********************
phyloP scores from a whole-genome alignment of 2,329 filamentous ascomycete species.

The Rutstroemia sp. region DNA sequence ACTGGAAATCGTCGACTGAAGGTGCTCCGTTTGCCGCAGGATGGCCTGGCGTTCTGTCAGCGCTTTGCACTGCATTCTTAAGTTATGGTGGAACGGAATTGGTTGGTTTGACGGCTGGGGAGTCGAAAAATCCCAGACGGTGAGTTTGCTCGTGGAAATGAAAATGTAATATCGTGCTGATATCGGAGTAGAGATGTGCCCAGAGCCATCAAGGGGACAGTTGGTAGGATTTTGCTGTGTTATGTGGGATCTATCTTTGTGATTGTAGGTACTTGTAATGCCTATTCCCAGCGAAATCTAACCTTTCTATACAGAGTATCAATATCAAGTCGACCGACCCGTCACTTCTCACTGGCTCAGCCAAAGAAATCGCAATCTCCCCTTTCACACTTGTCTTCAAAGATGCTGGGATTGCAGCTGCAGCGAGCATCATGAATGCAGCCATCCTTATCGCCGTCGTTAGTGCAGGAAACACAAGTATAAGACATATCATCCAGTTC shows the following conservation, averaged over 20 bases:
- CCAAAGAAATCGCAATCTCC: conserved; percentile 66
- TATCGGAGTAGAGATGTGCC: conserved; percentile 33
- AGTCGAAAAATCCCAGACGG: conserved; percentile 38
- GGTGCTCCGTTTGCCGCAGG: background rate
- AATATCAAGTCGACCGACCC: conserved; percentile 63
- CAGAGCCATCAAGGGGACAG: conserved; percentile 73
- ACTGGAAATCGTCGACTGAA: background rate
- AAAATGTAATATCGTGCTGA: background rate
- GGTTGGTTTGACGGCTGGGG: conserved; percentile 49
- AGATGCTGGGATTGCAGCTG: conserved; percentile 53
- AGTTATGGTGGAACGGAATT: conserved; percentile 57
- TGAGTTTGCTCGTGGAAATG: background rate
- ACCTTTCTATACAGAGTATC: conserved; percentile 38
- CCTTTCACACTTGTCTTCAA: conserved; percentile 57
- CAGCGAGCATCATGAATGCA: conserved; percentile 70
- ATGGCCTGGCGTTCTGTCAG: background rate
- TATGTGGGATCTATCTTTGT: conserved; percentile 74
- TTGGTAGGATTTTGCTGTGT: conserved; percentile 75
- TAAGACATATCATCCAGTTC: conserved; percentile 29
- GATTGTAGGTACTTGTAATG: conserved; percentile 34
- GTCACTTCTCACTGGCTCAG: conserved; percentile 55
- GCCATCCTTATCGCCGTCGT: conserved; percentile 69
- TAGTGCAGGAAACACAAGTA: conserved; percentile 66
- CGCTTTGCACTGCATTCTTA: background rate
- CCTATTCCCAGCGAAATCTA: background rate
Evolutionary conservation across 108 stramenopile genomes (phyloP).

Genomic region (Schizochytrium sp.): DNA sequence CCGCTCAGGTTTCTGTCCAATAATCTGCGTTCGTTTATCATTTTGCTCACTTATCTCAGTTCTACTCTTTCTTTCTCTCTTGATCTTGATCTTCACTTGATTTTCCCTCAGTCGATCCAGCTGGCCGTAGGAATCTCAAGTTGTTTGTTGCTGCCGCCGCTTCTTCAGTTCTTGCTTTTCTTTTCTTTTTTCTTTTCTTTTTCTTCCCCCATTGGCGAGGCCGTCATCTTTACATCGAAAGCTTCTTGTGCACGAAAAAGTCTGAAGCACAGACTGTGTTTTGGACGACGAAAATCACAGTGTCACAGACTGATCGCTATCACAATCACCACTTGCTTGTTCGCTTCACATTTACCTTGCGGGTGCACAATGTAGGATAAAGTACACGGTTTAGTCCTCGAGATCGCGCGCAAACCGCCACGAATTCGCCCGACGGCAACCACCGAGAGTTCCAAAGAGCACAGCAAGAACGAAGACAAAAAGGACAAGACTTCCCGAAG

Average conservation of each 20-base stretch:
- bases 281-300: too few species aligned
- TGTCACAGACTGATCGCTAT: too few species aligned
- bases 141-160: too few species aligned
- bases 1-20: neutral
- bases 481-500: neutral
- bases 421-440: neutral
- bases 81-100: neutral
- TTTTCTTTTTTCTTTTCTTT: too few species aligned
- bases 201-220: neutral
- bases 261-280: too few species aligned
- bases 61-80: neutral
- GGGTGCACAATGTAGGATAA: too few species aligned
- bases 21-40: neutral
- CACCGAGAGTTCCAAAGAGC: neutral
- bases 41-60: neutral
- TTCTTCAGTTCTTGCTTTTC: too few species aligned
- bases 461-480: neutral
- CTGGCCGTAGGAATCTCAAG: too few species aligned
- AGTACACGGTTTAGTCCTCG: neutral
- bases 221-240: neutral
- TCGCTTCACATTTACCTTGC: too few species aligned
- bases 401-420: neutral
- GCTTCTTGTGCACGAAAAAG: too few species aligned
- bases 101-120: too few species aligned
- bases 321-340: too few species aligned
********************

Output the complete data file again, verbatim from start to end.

phyloP scores from a whole-genome alignment of 2,329 filamentous ascomycete species.

The Rutstroemia sp. region DNA sequence ACTGGAAATCGTCGACTGAAGGTGCTCCGTTTGCCGCAGGATGGCCTGGCGTTCTGTCAGCGCTTTGCACTGCATTCTTAAGTTATGGTGGAACGGAATTGGTTGGTTTGACGGCTGGGGAGTCGAAAAATCCCAGACGGTGAGTTTGCTCGTGGAAATGAAAATGTAATATCGTGCTGATATCGGAGTAGAGATGTGCCCAGAGCCATCAAGGGGACAGTTGGTAGGATTTTGCTGTGTTATGTGGGATCTATCTTTGTGATTGTAGGTACTTGTAATGCCTATTCCCAGCGAAATCTAACCTTTCTATACAGAGTATCAATATCAAGTCGACCGACCCGTCACTTCTCACTGGCTCAGCCAAAGAAATCGCAATCTCCCCTTTCACACTTGTCTTCAAAGATGCTGGGATTGCAGCTGCAGCGAGCATCATGAATGCAGCCATCCTTATCGCCGTCGTTAGTGCAGGAAACACAAGTATAAGACATATCATCCAGTTC shows the following conservation, averaged over 20 bases:
- CCAAAGAAATCGCAATCTCC: conserved; percentile 66
- TATCGGAGTAGAGATGTGCC: conserved; percentile 33
- AGTCGAAAAATCCCAGACGG: conserved; percentile 38
- GGTGCTCCGTTTGCCGCAGG: background rate
- AATATCAAGTCGACCGACCC: conserved; percentile 63
- CAGAGCCATCAAGGGGACAG: conserved; percentile 73
- ACTGGAAATCGTCGACTGAA: background rate
- AAAATGTAATATCGTGCTGA: background rate
- GGTTGGTTTGACGGCTGGGG: conserved; percentile 49
- AGATGCTGGGATTGCAGCTG: conserved; percentile 53
- AGTTATGGTGGAACGGAATT: conserved; percentile 57
- TGAGTTTGCTCGTGGAAATG: background rate
- ACCTTTCTATACAGAGTATC: conserved; percentile 38
- CCTTTCACACTTGTCTTCAA: conserved; percentile 57
- CAGCGAGCATCATGAATGCA: conserved; percentile 70
- ATGGCCTGGCGTTCTGTCAG: background rate
- TATGTGGGATCTATCTTTGT: conserved; percentile 74
- TTGGTAGGATTTTGCTGTGT: conserved; percentile 75
- TAAGACATATCATCCAGTTC: conserved; percentile 29
- GATTGTAGGTACTTGTAATG: conserved; percentile 34
- GTCACTTCTCACTGGCTCAG: conserved; percentile 55
- GCCATCCTTATCGCCGTCGT: conserved; percentile 69
- TAGTGCAGGAAACACAAGTA: conserved; percentile 66
- CGCTTTGCACTGCATTCTTA: background rate
- CCTATTCCCAGCGAAATCTA: background rate
Evolutionary conservation across 108 stramenopile genomes (phyloP).

Genomic region (Schizochytrium sp.): DNA sequence CCGCTCAGGTTTCTGTCCAATAATCTGCGTTCGTTTATCATTTTGCTCACTTATCTCAGTTCTACTCTTTCTTTCTCTCTTGATCTTGATCTTCACTTGATTTTCCCTCAGTCGATCCAGCTGGCCGTAGGAATCTCAAGTTGTTTGTTGCTGCCGCCGCTTCTTCAGTTCTTGCTTTTCTTTTCTTTTTTCTTTTCTTTTTCTTCCCCCATTGGCGAGGCCGTCATCTTTACATCGAAAGCTTCTTGTGCACGAAAAAGTCTGAAGCACAGACTGTGTTTTGGACGACGAAAATCACAGTGTCACAGACTGATCGCTATCACAATCACCACTTGCTTGTTCGCTTCACATTTACCTTGCGGGTGCACAATGTAGGATAAAGTACACGGTTTAGTCCTCGAGATCGCGCGCAAACCGCCACGAATTCGCCCGACGGCAACCACCGAGAGTTCCAAAGAGCACAGCAAGAACGAAGACAAAAAGGACAAGACTTCCCGAAG

Average conservation of each 20-base stretch:
- bases 281-300: too few species aligned
- TGTCACAGACTGATCGCTAT: too few species aligned
- bases 141-160: too few species aligned
- bases 1-20: neutral
- bases 481-500: neutral
- bases 421-440: neutral
- bases 81-100: neutral
- TTTTCTTTTTTCTTTTCTTT: too few species aligned
- bases 201-220: neutral
- bases 261-280: too few species aligned
- bases 61-80: neutral
- GGGTGCACAATGTAGGATAA: too few species aligned
- bases 21-40: neutral
- CACCGAGAGTTCCAAAGAGC: neutral
- bases 41-60: neutral
- TTCTTCAGTTCTTGCTTTTC: too few species aligned
- bases 461-480: neutral
- CTGGCCGTAGGAATCTCAAG: too few species aligned
- AGTACACGGTTTAGTCCTCG: neutral
- bases 221-240: neutral
- TCGCTTCACATTTACCTTGC: too few species aligned
- bases 401-420: neutral
- GCTTCTTGTGCACGAAAAAG: too few species aligned
- bases 101-120: too few species aligned
- bases 321-340: too few species aligned